Sudbury’s Clearwater Lake recovers naturally from mining pollution
Posted on: October 13, 2015
Smallmouth Bass from Clearwater Lake
Hillary Quinn-Austin, a student from Queen’s University, shows off some small mouth bass caught in Clearwater Lake. The lake was considered dead due to a history of acid and metals released during nickel smelting operations in Sudbury (Photo: Megan Thomas/CBC).

A lake in Sudbury that was intentionally left untouched after damage from mining emissions has managed to make a recovery.

Scientists have been monitoring Clearwater Lake since the 1970s when acid and metals released by nickel smelting operations in Sudbury left the water body all but void of life.

The lake was left to recover on its own so it could serve as a barometer of the environmental health of Sudbury, said John Gunn, the director of the Living with Lakes Centre at Laurentian University.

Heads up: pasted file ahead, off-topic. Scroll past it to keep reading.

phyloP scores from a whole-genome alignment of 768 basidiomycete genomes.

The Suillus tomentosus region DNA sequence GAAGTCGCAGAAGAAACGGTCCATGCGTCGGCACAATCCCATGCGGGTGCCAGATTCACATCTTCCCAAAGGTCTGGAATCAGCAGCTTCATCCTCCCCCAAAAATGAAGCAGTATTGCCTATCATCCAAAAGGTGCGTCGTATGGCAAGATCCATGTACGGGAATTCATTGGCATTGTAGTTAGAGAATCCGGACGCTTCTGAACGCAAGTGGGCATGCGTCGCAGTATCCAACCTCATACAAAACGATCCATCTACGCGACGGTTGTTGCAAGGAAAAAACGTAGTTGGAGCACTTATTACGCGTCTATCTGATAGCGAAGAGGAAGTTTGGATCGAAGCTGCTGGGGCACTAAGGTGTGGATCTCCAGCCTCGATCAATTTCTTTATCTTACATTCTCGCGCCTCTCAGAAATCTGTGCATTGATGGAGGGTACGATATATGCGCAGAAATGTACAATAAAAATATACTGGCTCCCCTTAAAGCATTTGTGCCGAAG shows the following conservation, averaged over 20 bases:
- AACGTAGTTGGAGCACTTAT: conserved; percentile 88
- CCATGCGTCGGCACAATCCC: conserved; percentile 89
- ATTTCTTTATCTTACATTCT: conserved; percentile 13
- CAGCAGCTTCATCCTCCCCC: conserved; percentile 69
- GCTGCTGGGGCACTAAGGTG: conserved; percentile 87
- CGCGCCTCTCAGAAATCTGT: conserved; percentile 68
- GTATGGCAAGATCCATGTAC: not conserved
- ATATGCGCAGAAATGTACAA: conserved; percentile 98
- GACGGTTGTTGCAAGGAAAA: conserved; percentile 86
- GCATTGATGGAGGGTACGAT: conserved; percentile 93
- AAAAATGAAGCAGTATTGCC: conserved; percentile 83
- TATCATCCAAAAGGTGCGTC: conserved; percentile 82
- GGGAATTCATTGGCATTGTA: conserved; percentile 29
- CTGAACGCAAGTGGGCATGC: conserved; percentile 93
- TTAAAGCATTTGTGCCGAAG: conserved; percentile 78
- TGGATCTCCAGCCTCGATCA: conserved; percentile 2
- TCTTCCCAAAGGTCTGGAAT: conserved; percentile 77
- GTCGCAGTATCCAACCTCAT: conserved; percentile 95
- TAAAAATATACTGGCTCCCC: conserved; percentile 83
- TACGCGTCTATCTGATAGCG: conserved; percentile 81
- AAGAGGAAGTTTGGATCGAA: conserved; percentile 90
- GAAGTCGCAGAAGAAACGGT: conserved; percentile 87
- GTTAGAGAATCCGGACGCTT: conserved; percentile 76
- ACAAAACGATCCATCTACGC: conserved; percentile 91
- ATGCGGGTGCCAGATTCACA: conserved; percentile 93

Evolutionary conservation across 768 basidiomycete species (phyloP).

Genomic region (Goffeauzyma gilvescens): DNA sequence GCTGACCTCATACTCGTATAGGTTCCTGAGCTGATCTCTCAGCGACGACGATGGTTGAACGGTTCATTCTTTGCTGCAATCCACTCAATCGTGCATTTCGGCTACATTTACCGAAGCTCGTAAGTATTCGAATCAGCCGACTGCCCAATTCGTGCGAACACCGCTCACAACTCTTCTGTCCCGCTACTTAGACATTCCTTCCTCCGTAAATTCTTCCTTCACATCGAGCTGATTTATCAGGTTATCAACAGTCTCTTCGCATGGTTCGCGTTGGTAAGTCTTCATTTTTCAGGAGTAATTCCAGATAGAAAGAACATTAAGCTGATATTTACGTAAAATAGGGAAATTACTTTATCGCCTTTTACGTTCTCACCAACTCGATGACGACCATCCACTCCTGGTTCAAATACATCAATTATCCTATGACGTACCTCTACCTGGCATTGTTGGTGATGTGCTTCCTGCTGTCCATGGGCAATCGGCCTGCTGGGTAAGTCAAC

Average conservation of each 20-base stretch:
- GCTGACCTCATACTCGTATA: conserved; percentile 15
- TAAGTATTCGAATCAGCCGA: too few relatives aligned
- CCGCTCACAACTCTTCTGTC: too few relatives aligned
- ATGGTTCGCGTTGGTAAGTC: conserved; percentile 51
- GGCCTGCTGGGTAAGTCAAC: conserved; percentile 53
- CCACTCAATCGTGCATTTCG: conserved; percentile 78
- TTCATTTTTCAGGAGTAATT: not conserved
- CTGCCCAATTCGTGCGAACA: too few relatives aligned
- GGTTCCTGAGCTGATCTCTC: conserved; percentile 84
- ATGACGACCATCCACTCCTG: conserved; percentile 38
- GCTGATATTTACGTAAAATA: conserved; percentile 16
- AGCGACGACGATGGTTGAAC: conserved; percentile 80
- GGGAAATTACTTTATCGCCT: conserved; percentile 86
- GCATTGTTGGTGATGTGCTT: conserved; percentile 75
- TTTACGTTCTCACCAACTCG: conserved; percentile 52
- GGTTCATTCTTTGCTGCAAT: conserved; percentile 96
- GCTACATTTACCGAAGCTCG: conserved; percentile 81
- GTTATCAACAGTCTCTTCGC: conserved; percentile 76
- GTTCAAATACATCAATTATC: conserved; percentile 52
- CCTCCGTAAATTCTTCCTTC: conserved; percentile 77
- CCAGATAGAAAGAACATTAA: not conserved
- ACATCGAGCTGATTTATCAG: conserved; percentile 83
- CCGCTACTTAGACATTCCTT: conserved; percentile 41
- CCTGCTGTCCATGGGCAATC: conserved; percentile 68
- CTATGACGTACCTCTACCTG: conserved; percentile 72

“It was set aside in Sudbury’s official plan as a way to monitor the health of the city,” he said.

About a decade ago, small fish started showing up in Clearwater Lake, and last week students on a field course at Laurentian University discovered a healthy small mouth bass population in the water.

The presence of multiple fish species means the lake can now be considered recovered, something Gunn attributes to improvements in Sudbury’s air quality.

The complete CBC News story is available here.

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